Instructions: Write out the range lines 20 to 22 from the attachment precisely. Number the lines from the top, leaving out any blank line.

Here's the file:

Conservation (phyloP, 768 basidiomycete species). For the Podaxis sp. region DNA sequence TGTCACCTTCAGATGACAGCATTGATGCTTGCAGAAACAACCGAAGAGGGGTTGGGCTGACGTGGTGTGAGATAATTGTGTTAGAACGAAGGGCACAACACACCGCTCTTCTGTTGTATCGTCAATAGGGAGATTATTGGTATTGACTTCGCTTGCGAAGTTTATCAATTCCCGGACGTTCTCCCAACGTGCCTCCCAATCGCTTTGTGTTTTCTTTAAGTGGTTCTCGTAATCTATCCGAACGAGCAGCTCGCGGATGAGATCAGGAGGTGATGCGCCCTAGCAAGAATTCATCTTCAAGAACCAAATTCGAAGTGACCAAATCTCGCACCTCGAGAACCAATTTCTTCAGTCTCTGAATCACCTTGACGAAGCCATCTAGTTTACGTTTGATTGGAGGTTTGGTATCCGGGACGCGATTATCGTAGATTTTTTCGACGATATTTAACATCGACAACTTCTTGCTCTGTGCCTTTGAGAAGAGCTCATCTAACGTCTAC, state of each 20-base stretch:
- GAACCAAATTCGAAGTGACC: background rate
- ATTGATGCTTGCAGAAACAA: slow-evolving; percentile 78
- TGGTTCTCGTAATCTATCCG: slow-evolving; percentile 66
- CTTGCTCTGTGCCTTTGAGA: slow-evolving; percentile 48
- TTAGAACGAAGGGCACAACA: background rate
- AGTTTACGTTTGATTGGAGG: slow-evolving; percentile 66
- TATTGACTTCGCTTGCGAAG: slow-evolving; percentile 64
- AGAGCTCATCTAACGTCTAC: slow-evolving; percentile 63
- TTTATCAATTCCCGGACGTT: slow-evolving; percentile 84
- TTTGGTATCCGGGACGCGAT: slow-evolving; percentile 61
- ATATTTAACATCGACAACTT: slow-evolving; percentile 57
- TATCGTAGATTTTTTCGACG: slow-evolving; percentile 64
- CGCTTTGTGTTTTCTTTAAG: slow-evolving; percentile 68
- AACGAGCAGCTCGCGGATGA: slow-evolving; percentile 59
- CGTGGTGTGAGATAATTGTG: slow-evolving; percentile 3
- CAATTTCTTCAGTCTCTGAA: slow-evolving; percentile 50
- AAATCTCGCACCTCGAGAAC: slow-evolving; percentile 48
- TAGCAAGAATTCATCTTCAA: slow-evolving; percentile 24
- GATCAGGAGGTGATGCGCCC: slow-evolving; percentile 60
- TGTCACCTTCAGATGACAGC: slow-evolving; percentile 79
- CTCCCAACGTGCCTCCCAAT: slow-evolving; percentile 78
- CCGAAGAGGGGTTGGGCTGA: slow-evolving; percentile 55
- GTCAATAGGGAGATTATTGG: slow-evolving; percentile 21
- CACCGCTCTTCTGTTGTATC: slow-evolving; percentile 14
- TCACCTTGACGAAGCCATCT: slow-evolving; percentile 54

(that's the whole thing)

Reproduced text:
- GATCAGGAGGTGATGCGCCC: slow-evolving; percentile 60
- TGTCACCTTCAGATGACAGC: slow-evolving; percentile 79
- CTCCCAACGTGCCTCCCAAT: slow-evolving; percentile 78